warrior print (musha-e)
Brave heroes and warriors from the pages of history and mythology were the subject of many Japanese prints. After all, Japan had a warrior culture stretching back centuries. During the 19th century, portraits of warriors became a significant genre in printmaking.
Perhaps surprisingly, these Japanese warrior prints are not often found in Western collections of the time. The export market for Japanese prints primarily catered to safer subjects such as beautiful women and landscapes.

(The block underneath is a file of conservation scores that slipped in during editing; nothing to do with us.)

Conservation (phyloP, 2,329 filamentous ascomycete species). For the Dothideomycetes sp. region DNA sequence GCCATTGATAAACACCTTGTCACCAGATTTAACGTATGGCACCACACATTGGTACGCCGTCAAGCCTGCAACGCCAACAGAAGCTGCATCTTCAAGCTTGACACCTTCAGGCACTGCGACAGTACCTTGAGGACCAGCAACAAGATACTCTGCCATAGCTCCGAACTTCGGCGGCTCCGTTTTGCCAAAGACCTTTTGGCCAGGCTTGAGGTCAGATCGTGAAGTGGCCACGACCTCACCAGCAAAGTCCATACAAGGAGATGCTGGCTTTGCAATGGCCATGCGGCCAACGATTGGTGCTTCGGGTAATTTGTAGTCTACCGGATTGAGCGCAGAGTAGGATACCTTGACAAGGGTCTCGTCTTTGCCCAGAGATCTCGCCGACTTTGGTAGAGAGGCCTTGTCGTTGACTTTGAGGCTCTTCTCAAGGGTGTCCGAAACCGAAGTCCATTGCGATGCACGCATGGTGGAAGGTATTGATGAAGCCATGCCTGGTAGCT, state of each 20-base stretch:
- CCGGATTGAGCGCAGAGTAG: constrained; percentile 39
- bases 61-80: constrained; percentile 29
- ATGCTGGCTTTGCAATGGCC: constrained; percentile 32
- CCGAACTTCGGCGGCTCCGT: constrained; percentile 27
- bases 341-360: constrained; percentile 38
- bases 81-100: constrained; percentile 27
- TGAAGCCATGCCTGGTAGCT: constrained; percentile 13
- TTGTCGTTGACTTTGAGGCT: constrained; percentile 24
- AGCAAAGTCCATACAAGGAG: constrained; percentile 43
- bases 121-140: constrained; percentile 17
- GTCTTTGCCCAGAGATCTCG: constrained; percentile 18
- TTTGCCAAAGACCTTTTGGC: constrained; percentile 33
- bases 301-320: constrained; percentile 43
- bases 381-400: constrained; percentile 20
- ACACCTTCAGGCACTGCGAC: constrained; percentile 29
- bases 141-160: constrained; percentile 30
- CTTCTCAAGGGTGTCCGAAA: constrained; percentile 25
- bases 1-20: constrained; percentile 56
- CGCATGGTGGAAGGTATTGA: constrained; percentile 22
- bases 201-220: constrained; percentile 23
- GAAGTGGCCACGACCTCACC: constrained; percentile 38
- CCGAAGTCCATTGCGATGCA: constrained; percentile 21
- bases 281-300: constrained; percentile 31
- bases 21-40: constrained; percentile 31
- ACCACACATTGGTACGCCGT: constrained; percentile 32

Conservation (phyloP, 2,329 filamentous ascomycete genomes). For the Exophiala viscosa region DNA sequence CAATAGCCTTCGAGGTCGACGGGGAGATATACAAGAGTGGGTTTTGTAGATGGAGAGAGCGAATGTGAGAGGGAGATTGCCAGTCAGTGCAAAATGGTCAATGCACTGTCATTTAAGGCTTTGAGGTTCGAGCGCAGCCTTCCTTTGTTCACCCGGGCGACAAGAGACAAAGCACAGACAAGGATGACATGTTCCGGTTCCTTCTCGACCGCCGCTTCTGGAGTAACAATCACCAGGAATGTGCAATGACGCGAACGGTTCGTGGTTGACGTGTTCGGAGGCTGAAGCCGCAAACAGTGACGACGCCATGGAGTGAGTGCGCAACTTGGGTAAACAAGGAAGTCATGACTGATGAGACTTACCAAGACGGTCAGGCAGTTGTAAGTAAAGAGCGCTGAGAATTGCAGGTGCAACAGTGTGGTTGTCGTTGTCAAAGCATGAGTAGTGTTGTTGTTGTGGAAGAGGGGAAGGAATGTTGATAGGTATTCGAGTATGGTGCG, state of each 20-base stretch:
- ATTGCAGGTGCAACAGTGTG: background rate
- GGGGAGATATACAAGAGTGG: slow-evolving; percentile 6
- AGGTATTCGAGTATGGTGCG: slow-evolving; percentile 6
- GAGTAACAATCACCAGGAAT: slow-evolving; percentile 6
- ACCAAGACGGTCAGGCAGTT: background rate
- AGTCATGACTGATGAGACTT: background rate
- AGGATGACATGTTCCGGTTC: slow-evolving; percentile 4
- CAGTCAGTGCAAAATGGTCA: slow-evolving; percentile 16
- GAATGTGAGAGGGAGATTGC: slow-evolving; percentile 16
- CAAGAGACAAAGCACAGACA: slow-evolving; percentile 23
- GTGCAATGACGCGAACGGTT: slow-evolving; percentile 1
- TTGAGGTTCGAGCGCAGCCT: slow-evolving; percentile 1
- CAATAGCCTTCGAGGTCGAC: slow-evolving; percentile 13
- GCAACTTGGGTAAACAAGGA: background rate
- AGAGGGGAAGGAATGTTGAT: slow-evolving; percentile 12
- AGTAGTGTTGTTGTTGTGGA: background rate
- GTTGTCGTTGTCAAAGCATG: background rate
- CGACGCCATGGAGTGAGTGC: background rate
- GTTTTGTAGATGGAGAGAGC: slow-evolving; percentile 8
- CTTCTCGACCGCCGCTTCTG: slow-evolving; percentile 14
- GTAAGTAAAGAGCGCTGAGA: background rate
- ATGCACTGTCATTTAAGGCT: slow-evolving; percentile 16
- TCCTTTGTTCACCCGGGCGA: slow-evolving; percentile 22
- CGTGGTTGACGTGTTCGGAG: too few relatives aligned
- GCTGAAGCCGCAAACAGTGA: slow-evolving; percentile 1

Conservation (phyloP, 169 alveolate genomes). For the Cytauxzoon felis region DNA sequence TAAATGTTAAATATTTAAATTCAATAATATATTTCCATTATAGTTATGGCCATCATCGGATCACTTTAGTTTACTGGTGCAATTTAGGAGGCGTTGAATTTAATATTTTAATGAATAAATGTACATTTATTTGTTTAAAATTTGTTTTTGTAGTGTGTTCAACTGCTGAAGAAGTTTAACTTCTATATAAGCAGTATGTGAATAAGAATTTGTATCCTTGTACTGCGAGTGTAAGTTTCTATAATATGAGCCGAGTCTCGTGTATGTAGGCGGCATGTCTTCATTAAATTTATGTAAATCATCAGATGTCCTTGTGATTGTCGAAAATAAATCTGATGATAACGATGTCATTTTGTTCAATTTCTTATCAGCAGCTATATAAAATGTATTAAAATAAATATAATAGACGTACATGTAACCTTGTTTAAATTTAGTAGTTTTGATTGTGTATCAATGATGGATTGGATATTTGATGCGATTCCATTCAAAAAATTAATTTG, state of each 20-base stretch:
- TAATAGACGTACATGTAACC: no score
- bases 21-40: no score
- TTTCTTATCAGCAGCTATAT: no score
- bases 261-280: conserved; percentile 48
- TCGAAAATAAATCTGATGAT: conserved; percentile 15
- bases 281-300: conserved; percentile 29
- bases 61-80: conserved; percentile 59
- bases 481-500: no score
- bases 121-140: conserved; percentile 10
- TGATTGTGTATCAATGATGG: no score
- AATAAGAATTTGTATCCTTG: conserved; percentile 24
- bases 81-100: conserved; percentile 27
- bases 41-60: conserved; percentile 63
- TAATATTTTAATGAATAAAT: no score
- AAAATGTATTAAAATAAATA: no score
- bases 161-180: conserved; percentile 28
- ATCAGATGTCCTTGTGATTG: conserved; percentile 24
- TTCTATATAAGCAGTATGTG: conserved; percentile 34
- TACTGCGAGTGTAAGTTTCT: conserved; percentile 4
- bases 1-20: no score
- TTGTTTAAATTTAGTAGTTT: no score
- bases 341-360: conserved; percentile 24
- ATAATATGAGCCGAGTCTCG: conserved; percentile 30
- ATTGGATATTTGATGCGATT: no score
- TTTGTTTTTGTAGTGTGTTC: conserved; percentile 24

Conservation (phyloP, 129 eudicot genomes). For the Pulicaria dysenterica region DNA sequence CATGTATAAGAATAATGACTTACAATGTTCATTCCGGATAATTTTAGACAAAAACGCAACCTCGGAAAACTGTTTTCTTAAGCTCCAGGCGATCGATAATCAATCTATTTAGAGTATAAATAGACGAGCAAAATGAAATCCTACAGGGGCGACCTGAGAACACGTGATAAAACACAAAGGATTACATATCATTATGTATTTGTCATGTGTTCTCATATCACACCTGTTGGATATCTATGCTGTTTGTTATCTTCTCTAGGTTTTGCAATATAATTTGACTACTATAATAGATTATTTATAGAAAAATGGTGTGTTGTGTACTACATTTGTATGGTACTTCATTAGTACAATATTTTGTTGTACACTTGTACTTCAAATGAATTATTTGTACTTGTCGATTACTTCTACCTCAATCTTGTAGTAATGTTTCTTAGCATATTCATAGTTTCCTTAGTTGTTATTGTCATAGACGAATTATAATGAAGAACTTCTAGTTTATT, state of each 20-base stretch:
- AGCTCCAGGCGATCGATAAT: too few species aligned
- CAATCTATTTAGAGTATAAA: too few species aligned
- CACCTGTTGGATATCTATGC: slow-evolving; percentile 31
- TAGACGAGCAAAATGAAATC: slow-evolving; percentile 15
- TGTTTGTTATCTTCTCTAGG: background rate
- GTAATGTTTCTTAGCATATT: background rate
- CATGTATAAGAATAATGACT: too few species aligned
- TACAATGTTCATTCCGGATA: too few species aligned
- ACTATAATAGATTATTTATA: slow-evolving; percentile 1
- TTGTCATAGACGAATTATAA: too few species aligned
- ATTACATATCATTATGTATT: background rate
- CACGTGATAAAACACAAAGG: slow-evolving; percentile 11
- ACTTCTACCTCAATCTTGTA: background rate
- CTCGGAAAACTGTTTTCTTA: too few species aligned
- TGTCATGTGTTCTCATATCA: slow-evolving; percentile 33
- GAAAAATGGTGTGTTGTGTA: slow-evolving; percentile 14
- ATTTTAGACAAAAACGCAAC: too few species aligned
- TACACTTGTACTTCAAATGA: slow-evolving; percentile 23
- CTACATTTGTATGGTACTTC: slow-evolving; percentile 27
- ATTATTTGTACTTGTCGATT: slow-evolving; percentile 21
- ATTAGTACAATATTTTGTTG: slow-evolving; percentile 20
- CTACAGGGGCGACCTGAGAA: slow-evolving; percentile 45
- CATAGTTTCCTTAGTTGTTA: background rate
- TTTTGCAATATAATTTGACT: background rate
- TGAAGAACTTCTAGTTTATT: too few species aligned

Kuniyoshi was the first prominent artist to specialise in depicting warriors. He paid great attention to the facial expressions and poses adopted by his figures, offering almost caricatural depictions of the excitement and suspense of the warrior stories.
The publisher sometimes included a short narrative poem with the print, to help explain exactly which scene was being depicted.
The prints of warriors were sometimes rather gory and violent. Vincent van Gogh only had a limited number of prints of warriors in his collection; perhaps the gruesome scenes clashed with his idealised image of Japan as a peaceful country.